While intended for the entire American Studies community, EJAS aims in particular to provide space for the rapid publication of quality scholarship by doctoral and post-doctoral researchers. The journal hopes to constitute a genuine forum for European Americanists of all generations, national origins and disciplinary affiliations.

 

» Visit Journal Web Site

EJAS 9.2 Summer 2014, Volume 9, Number 2

Old Nick Crossed the Mississippi: The Figure of the Devil in Late Cold War Era Novels of the American West


The figure of the devil - employed time and again by Americans as a means of culturally construing the perceived enemy Other, as W. Scott Poole illustrates in his study Satan in America - appears with great frequency within the corpus of the literature of the American West. This essay focuses on Western regional novels of the late Cold War period (1968-1991), analyzing their manner of using the devil figure to variously challenge and/or reinforce mainstream conceptions of evil and come to terms with the meaning and direction of America at a time of crossroads and vast social transfiguration. It argues that Stephen King's The Stand (1978) employs the satanic Randall Flagg to interrogate what is taken as an intrinsic strain of evil running through America's history and emerging in especially pointed form in the social unrest and malaise of the late 1960s and 1970s. Cormac McCarthy's Blood Meridian (1985), on the other hand, attributes Mephistophelean attributes (among others) to its antagonist Judge Holden as a means of dramatizing how barbarity, destruction, and expenditure are inexorably intertwined with the values and goals of civilization, while Ishmael Reed's Yellow Back Radio Broke-Down (1969) reconfigures and repurposes the devil figure, drawing on the cultural valences of pagan male fertility figures and the Africana traditions he elsewhere conceptualizes as "neo-hoodoo" to wage a counter-cultural attack upon the pillars of American and Western Christian society.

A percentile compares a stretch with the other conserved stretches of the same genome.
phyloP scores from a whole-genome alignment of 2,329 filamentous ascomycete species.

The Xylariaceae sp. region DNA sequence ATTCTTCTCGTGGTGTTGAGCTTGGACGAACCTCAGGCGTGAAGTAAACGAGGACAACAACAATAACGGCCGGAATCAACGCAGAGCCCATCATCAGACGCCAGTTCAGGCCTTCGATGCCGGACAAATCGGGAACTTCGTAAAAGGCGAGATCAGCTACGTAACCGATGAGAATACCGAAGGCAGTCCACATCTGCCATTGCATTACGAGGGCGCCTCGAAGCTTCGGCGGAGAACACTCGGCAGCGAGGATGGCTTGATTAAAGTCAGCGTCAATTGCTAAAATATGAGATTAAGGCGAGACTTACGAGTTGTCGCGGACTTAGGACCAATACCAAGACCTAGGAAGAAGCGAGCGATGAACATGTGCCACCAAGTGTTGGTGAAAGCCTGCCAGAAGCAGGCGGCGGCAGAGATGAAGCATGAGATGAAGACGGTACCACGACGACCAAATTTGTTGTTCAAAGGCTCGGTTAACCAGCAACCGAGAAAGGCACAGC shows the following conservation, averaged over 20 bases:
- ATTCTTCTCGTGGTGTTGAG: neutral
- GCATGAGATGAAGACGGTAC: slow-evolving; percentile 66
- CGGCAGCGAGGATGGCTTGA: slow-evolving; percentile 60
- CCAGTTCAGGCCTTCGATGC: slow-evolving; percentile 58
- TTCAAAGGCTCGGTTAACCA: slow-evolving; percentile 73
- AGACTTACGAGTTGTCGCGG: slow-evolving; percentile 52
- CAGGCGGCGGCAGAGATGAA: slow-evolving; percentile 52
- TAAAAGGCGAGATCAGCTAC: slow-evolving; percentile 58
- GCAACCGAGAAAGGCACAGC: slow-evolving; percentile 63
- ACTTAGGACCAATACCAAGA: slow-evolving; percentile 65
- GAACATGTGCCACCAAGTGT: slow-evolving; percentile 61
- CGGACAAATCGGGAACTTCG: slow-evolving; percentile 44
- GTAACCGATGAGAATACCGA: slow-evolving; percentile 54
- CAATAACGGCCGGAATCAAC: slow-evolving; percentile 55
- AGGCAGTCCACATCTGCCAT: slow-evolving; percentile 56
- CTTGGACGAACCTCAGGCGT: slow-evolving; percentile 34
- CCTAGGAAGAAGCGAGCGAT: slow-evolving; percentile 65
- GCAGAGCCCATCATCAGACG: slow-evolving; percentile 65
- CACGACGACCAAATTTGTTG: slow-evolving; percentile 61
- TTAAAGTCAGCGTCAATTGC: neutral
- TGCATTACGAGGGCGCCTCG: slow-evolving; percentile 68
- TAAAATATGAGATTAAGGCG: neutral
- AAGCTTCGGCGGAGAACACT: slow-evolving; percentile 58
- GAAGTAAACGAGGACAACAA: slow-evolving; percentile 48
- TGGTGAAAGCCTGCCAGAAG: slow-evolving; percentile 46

"To Sacrifice One's Intellect Is More Demonic than Divine": American Literature and Politics in Left Behind: A Novel of the Earth's Last Days


The article focuses on the cultural and political implication of the recent publishing sensation from two fundamentalist Christian ministers-turned-writers: Tim LaHaye and Jerry B. Jenkins. Their sixteen-book Left Behind Series (1995-2007) has by now sold close to eighty million copies, crossing over from the evangelical margins to the bookseller's mainstream. Focusing by and large on the first novel in the series, the article analyzes its narrative and political logic in the context of the rise of apocalyptic imagery in American culture and public life.

Urban Spaces and Architecturally Defined Identity in Nathanael West's Miss Lonelyhearts

Nathanael West's 1933 novella, Miss Lonelyhearts, depicts a New York City that defines its inhabitants through the architectural structures enveloping them. Throughout West's narration, spaces and places within the city become social critiques, as these locations represent what Henri Lefebvre describes as abstract spaces: various spaces that are multifaceted in their functions due to their shifting -- and abstract -- relation with a larger environment. Fusing an analysis of space and the individual serves as a springboard for reexamining West's novella of place and space in the then modern metropolis of the 1920s. Locales within the narrative illustrate how modern public and private spaces detrimentally precipitate the psychological downward spiral of the protagonist. This article argues that by scrutinizing the physical setting in the narrative we will illuminate a new understanding of the repressed, agoraphobic identity of the protagonist, Miss Lonelyhearts, and bring a fresh phenomenological interpretation to the demise of one of West's most complicated characters.

Americans and Climate Change: Transnationalism and Reflection in Environmental Writing